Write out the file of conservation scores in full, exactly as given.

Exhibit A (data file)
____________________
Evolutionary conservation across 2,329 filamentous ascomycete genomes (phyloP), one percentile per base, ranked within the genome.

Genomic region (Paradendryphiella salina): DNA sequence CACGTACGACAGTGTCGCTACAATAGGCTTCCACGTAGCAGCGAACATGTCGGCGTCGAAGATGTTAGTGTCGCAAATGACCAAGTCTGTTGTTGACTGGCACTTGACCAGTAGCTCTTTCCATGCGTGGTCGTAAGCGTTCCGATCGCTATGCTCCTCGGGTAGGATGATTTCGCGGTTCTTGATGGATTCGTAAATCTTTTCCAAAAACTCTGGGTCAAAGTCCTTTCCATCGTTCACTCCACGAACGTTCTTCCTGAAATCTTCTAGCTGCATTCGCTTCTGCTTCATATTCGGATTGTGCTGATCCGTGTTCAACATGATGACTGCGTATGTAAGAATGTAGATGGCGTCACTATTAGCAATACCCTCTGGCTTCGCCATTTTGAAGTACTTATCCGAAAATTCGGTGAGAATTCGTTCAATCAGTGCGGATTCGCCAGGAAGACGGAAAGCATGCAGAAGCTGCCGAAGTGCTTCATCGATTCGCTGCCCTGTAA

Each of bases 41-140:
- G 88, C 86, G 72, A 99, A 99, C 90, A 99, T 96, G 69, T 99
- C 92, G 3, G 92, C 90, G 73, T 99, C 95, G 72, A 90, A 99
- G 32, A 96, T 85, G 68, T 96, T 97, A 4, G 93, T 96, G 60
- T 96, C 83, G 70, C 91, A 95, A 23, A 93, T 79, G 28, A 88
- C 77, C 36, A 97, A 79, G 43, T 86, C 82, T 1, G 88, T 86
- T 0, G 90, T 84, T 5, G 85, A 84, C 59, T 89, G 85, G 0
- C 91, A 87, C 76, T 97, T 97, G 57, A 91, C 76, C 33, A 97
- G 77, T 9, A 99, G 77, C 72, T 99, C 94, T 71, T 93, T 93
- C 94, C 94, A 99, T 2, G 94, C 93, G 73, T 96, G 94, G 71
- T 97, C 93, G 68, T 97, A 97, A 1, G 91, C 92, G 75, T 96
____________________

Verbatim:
Evolutionary conservation across 2,329 filamentous ascomycete genomes (phyloP), one percentile per base, ranked within the genome.

Genomic region (Paradendryphiella salina): DNA sequence CACGTACGACAGTGTCGCTACAATAGGCTTCCACGTAGCAGCGAACATGTCGGCGTCGAAGATGTTAGTGTCGCAAATGACCAAGTCTGTTGTTGACTGGCACTTGACCAGTAGCTCTTTCCATGCGTGGTCGTAAGCGTTCCGATCGCTATGCTCCTCGGGTAGGATGATTTCGCGGTTCTTGATGGATTCGTAAATCTTTTCCAAAAACTCTGGGTCAAAGTCCTTTCCATCGTTCACTCCACGAACGTTCTTCCTGAAATCTTCTAGCTGCATTCGCTTCTGCTTCATATTCGGATTGTGCTGATCCGTGTTCAACATGATGACTGCGTATGTAAGAATGTAGATGGCGTCACTATTAGCAATACCCTCTGGCTTCGCCATTTTGAAGTACTTATCCGAAAATTCGGTGAGAATTCGTTCAATCAGTGCGGATTCGCCAGGAAGACGGAAAGCATGCAGAAGCTGCCGAAGTGCTTCATCGATTCGCTGCCCTGTAA

Each of bases 41-140:
- G 88, C 86, G 72, A 99, A 99, C 90, A 99, T 96, G 69, T 99
- C 92, G 3, G 92, C 90, G 73, T 99, C 95, G 72, A 90, A 99
- G 32, A 96, T 85, G 68, T 96, T 97, A 4, G 93, T 96, G 60
- T 96, C 83, G 70, C 91, A 95, A 23, A 93, T 79, G 28, A 88
- C 77, C 36, A 97, A 79, G 43, T 86, C 82, T 1, G 88, T 86
- T 0, G 90, T 84, T 5, G 85, A 84, C 59, T 89, G 85, G 0
- C 91, A 87, C 76, T 97, T 97, G 57, A 91, C 76, C 33, A 97
- G 77, T 9, A 99, G 77, C 72, T 99, C 94, T 71, T 93, T 93
- C 94, C 94, A 99, T 2, G 94, C 93, G 73, T 96, G 94, G 71
- T 97, C 93, G 68, T 97, A 97, A 1, G 91, C 92, G 75, T 96